How to Shop for Real Organic Products
Buying organic products is a wise choice. Organic products have many benefits for consumers, such as:
- Organic food contains fewer harmful hormones and pesticides than conventional food.
- Organic production helps conserve and protect water.
- Organic agriculture reduces carbon dioxide and helps slow climate change.
- Organic farming helps combat serious soil problems, such as erosion which creates problems for the land, food supply, and humans.
The challenge in shopping for organic products is that many companies use the term organic incorrectly in order to attract organic product buyers and charge higher prices. Below are the best tips for ferreting out real organic products from the fake.
Get to Know What Organic Really Means
The organic label is used to indicate crops that are grown with fewer pesticides and harmful fertilizers or livestock (meat or poultry) raised without the use of drugs, hormones, or synthetic chemicals.
Organic rules and practices are also applied to processed products, such as jam made from organic berries or organic baby food made with carrots and grains. For example, if a jam is labeled as organic there are many chemicals and additives that are not allowed in the finished product.
Sadly, the term organic is only strictly regulated when a product is agricultural. For example, organic spinach is highly regulated by the National Organic Program (NOP), but the NOP has fewer regulations in place for organic soap that contains some non-agricultural ingredients.
In the United States, a product is considered legally organic when the product:
- Bears the USDA Organic Seal
- Has been certified organic
- Contains 95% or more organic ingredients
Exceptions to the Rules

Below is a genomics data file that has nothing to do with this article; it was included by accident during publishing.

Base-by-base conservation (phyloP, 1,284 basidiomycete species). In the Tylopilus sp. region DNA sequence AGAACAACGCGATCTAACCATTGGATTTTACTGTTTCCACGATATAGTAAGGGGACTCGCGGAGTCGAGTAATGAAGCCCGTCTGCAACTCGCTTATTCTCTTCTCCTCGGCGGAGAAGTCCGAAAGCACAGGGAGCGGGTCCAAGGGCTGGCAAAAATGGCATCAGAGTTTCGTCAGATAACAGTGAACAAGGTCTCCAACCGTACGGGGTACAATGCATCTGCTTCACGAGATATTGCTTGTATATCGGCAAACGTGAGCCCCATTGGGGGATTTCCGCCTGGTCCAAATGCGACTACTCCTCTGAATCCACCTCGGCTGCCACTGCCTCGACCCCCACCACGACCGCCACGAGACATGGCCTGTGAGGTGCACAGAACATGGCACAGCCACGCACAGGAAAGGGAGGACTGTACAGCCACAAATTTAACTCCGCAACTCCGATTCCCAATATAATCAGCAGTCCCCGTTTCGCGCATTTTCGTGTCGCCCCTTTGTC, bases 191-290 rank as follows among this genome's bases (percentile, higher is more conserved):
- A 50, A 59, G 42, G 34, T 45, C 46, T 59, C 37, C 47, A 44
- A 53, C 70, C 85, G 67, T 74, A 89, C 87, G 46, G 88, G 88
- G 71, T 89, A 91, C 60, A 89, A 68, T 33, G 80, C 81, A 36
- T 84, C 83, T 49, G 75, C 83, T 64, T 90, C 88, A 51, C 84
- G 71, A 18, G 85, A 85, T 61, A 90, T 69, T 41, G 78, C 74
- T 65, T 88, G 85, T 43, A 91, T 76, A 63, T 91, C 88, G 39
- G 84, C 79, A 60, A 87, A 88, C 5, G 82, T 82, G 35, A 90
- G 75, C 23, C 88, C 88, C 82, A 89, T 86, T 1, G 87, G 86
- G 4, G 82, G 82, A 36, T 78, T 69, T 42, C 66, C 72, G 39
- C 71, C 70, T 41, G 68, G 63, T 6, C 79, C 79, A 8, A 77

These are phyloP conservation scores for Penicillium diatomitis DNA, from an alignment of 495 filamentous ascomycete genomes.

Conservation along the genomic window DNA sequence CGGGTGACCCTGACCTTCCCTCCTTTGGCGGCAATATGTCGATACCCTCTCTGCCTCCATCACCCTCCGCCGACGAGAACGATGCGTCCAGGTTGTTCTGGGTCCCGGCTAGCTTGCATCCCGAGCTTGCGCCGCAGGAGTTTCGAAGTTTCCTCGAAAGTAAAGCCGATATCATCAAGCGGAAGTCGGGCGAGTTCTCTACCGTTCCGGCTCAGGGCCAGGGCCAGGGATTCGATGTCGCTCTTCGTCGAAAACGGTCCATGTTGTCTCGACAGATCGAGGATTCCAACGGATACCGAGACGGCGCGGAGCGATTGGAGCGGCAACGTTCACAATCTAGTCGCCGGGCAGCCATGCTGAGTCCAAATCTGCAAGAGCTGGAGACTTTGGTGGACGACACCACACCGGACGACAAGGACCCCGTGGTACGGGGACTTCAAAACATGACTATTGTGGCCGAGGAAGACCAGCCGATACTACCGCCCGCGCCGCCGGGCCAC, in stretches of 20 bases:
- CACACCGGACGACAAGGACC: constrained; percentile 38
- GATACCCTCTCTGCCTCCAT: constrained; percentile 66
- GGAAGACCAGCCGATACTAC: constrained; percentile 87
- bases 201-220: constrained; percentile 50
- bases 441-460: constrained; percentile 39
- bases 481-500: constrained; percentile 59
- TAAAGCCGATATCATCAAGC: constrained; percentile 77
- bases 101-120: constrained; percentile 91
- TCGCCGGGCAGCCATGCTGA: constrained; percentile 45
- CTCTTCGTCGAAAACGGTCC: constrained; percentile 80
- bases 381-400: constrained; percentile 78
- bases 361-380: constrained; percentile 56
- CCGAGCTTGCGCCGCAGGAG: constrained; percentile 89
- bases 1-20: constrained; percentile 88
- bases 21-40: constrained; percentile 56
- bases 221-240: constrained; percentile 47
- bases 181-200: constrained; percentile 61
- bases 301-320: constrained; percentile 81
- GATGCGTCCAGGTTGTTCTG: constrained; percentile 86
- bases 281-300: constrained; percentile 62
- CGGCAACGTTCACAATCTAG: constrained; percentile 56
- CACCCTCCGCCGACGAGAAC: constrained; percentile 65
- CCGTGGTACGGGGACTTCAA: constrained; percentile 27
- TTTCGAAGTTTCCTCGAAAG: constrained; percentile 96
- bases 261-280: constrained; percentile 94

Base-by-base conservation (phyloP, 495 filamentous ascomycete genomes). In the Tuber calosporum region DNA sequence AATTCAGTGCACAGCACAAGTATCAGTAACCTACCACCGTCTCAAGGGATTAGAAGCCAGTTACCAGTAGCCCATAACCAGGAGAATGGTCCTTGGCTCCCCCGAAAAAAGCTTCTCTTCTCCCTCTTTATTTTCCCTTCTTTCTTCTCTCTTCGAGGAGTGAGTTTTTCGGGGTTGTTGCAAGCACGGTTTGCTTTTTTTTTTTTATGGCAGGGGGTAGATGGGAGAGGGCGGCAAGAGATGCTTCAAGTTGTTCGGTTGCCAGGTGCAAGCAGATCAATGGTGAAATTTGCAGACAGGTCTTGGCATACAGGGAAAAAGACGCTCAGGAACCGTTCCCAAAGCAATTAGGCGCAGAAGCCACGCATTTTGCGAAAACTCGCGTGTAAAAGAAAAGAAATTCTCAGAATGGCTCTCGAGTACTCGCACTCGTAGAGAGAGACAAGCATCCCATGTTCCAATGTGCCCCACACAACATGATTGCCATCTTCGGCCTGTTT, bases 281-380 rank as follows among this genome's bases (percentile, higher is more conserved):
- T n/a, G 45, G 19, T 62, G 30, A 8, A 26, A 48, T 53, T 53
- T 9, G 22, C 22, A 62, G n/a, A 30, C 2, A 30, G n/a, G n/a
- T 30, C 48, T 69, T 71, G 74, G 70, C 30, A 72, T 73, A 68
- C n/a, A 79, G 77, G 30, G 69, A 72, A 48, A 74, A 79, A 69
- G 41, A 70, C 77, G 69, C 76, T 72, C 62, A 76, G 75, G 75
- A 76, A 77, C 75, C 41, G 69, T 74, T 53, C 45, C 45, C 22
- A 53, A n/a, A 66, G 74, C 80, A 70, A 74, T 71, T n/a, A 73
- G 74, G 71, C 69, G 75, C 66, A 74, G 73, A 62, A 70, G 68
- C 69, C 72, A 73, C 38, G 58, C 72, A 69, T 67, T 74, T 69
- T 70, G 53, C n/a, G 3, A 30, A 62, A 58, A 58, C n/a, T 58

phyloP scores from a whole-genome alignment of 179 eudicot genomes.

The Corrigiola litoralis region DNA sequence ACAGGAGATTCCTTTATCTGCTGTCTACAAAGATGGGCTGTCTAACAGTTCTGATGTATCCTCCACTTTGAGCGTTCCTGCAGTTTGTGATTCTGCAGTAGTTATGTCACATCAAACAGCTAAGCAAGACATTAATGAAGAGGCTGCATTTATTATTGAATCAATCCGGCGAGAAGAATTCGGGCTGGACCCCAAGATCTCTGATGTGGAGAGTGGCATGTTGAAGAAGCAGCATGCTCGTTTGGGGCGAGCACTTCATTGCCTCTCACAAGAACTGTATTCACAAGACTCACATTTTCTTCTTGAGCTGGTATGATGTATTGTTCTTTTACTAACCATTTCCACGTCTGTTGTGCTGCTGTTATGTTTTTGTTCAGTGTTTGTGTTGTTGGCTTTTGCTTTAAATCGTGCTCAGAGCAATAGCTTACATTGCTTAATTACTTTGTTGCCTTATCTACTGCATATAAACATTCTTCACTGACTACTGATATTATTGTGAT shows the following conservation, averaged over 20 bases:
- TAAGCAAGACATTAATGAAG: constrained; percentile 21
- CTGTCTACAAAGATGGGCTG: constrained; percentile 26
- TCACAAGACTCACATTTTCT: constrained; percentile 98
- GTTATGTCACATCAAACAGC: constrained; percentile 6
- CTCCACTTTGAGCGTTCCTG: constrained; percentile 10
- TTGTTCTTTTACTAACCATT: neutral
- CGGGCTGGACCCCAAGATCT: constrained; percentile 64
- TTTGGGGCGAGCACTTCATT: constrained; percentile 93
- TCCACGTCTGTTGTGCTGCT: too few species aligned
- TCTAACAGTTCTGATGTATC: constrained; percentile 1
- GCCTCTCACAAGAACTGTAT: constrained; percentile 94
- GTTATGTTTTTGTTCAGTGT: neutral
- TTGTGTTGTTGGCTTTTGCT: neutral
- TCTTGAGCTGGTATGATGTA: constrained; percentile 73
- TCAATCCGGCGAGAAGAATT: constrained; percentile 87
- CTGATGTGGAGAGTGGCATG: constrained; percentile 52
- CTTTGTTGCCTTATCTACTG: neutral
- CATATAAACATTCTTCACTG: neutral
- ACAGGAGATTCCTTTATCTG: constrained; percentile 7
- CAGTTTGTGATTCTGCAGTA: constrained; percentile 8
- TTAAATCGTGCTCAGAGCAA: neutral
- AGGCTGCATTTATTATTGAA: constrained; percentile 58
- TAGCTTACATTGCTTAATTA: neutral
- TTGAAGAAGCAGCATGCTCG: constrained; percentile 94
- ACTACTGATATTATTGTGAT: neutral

It's expensive for companies to obtain organic certification, so some farmers are not certified, even though they grow completely organic crops.
Conversely, the term organic is often used incorrectly by companies trying to sell products as "organic" when the product does not meet the organic label standards.
Before paying money for organic products, it's important to research what organic really means.
Read Organic Product Labels
In the United States, real organic products are certified by a certifying agent and are allowed to use the USDA Organic Seal. While the seal is often printed in green, it may be black as well.
While not all organic companies or growers choose to place the organic seal on their products, most do. Therefore, looking for the organic label is one of the best ways to make sure you're buying true organic products.
Having the organic seal means that the product is made with 95% to 100% organic ingredients. If a product contains less than 95% organic ingredients, NOP policy doesn't allow that product to bear the seal.
Beyond the organic seal, you may also see organic wording on a product. For example, some products might have "100% Organic" on the label. A product that contains 95% organic ingredients can only use the term "Organic" on the packaging.
If you see a product with packaging that states, "Made With Organic Ingredients," then the product contains at least 70% organic ingredients.
Be aware that many companies will try to trick consumers by placing look-alike labels or deceptive wording on the packaging, such as "natural."
While it can be confusing to shop for organic products, looking for the official organic seal is the first step to identifying true organic products.
Check the PLU Code on Produce
Not all organic produce will have the organic seal.; however, the PLU code on the produce's sticker will indicate if it's organic or not.